Drinking this could reduce your brain age twenty years in just three months.

Cocoa flavanoids — like those contained in a cup of cocoa — can reverse age-related memory loss in older adults, a study finds.

This is the first direct evidence that an important component of memory decline that comes with age can be improved with a simple dietary change.

Typically, normal age-related memory declines are noticeable to people in their fifties and sixties: things like forgetting where the keys are or having trouble recalling a name or word.

These changes are much less severe than those which typically occur as a result of devastating dementias like Alzheimer’s disease.

The study, published in Nature Neuroscience, found a high-flavanol diet could restore aspects of older people’s memory back to that of a typical 30- or 40-year-old (Brickman et al., 2014).

The changes were clearly visible in brain scans, as Dr. Adam M. Brickman, the study’s lead author explained:

“When we imaged our research subjects’ brains, we found noticeable improvements in the function of the dentate gyrus in those who consumed the high-cocoa-flavanol drink.”

The image below shows the dentate gyrus in green (this is part of the hippocampus).

Previous research has shown that it is changes in this area of the brain that are associated with normal age-related memory loss.

dentate_gyrus

Participants in the study were 37 healthy people aged between 50 and 69.

They were randomised into two groups, one of which was given a high-flavanol diet (900mg of flavanols per day) and the other given a low-flavanol diet (10mg per day).

At the end of the three-month period of the study, participants on the high-flavanoid diet showed improvements on memory tests.

Professor Scott A. Small, one of the study’s authors, explained the results:

“If a participant had the memory of a typical 60-year-old at the beginning of the study, after three months that person on average had the memory of a typical 30- or 40-year-old.”

Flavanols are also found in tea leaves, and certain fruits and vegetables, although the exact amounts and forms vary widely.

The researchers cautioned that people should not eat more chocolate as the critical flavanoids are not present at the required levels — the dietary supplement used in the study was specially formulated.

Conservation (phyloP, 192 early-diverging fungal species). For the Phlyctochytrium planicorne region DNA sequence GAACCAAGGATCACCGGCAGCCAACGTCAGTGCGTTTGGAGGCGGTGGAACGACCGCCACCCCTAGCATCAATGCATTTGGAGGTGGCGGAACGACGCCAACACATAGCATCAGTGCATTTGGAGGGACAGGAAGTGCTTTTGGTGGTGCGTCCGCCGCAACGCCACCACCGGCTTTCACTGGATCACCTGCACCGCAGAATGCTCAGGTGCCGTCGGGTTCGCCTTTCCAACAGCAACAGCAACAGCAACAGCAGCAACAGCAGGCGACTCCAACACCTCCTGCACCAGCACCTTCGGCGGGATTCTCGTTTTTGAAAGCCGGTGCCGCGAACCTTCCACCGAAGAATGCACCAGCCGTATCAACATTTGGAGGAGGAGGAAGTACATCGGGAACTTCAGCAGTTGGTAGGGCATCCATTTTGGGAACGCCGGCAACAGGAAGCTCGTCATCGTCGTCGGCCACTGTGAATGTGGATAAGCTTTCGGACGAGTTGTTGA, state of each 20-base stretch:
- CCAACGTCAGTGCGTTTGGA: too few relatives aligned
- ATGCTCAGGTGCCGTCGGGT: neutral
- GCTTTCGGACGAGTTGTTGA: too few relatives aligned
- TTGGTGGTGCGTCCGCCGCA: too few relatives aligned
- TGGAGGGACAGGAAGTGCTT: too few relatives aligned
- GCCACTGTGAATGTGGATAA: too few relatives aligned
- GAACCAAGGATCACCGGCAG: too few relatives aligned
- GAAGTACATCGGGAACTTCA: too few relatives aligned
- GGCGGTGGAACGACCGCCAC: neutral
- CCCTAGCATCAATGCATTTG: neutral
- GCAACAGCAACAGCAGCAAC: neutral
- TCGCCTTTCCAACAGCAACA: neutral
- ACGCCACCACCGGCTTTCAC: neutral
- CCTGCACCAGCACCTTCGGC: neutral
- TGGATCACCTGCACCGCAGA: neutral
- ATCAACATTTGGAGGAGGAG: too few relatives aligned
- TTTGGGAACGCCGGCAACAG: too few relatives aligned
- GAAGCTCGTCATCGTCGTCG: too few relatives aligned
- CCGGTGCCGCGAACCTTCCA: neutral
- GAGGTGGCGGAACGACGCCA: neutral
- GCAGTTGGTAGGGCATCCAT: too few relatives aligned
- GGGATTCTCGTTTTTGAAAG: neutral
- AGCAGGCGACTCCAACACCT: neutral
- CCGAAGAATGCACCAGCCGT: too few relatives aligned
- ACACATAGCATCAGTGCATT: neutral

Image credit: Lab of Scott A. Small, M.D.

This Little-Known Sign Of Dementia Is Often Overlooked

This symptom of dementia is often overlooked, but very damaging.

This symptom of dementia is often overlooked, but very damaging.

Apathy is the most forgotten symptom of dementia and has a greater impact than memory loss, research concludes.

Nearly half of all people with dementia are apathetic: being highly indifferent, passive, unconcerned and lacking in enthusiasm.

People who are apathetic tend to feel little motivation, passion or excitement in life.

Apathy is linked to worse clinical symptoms and, naturally, is very distressing for families.

Apathy is distinct from depression, the researchers found, with some people with dementia not necessarily feeling down.

Apathy tends to be ignored as it is not a disruptive state, said Mr Miguel Vasconcelos Da Silva, study co-author:

“Apathy is an under-researched and often ignored symptom of dementia.

It can be overlooked because people with apathy seem less disruptive and less engaging, but it has a huge impact on the quality of life of people living with dementia, and their families.

Where people withdraw from activities, it can accelerate cognitive decline and we know that there are higher mortality rates in people with apathy.

It’s now time this symptom was recognised and prioritised in research and understanding.”

The conclusions come from an analysis of 4,320 people with Alzheimer’s disease included in 20 separate studies.

The results showed that 45 percent were apathetic at first, while 20 percent remained that way over time.

Professor Clive Ballard, study co-author, said:

“Apathy is the forgotten symptom of dementia, yet it can have devastating consequences.

Our research shows just how common apathy is in people with dementia, and we now need to understand it better so we can find effective new treatments.

Our WHELD study to improve care home staff training through personalised care and social interaction included an exercise programme that improved apathy, so we know we can make a difference.

This is a real opportunity for interventions that could significantly benefit thousands of people with dementia. “

The study was presented at the Alzheimer’s Association International Conference in Los Angeles (Da Silva, 2019).

Get free email updates

Join the free PsyBlog mailing list. No spam, ever.